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Web software for publishing, Drupal hosting?

with 2 comments

One of the current questions i need answering is: what is the best web software for publishing?

For small volunteer groups, a situation most academic journals are in, running Drupal would be an overkill. Free, or cheap, hosting would possibly be a viable option (still, who’s going to install plugins and admin it is questionable), but i couldn’t find any on the web. There’s a long list of Drupal hosting companies at , but first couple that i checked were in $100/months region, which is useless for what we need. It’s more like £10-30/month cost that i’m looking for, with shell access to install plugins, or an easy automated way to do so through a web interface. The list is huge, so it’s most likely there are some who do it in budget affordable for our target group.

Gandi documents how to do it manually, but that’s an overkill for average academic journal. A much better, and a viable option, would be to have Drupal installation as a module that anyone can (few clicks) add to their virtual server. Good news is that Drupal is on the list of Gandi’s currently developed modules.  The question is, when will it be ready? I emailed support, will update here when they respond.

Recent news post points out that main stream publishers are switching to Drupal and saving costs by doing so.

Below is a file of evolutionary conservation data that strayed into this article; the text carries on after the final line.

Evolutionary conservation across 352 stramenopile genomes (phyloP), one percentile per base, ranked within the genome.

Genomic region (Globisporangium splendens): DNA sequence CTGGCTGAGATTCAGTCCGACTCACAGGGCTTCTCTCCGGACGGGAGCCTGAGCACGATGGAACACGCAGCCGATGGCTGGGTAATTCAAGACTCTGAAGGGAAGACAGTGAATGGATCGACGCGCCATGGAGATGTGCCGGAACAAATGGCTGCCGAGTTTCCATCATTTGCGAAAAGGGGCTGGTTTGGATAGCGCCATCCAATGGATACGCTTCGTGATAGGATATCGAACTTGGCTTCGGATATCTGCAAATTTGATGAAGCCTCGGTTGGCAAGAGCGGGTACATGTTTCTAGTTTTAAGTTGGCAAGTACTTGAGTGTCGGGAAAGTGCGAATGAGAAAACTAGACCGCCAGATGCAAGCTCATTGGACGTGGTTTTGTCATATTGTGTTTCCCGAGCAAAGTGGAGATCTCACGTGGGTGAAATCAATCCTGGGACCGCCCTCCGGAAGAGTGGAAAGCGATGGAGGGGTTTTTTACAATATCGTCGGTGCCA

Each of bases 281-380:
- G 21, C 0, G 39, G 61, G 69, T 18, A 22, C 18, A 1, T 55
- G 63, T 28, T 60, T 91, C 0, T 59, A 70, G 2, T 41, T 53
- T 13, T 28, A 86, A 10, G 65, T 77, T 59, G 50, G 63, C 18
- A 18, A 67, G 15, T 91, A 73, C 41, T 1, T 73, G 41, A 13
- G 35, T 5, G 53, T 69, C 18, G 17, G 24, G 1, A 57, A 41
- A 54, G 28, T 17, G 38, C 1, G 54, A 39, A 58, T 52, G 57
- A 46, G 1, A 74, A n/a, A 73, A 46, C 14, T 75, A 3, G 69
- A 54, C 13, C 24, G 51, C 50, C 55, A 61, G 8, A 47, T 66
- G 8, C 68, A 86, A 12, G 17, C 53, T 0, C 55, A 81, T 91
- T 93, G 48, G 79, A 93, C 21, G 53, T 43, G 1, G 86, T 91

More on hosting: here’s a Drupal offer that offers plenty for £25, including Drupal and plugin installation via web. I chated with their online sales: they give 30 day money back unconditionaly for hosting packages, but no free trial options to test how easy is administration of Drupal and plugin installation and config. Here’s some feedback on their services.


Written by KontraMraku

20 July 2009 at 19:21

Posted in General

2 Responses

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  1. I’ve used to host a MediaWiki site, and had no reason to complain about them. They have some hosting plans in that price range that let you do one-click installations of various kinds of publishing and project management software; they seem to support Drupal.

    But for an academic journal, why not use software that’s designed just for that purpose, and has built-in mechanisms for things like peer review? There’s a list of such programs here.

    Benjamin Geer

    20 July 2009 at 20:56

    • good point. One of those is a Drupal plugin: And dreamhost makes you install Drupal manually, i’m looking for the one with a web interface, like wordpress does it, few clicks to start, few more to customise, add plugins, and that’s it. That might not exist though, although the hosting i found above say they do offer it. I’ll believe it when i see it though.

      Toni Prug

      20 July 2009 at 21:08

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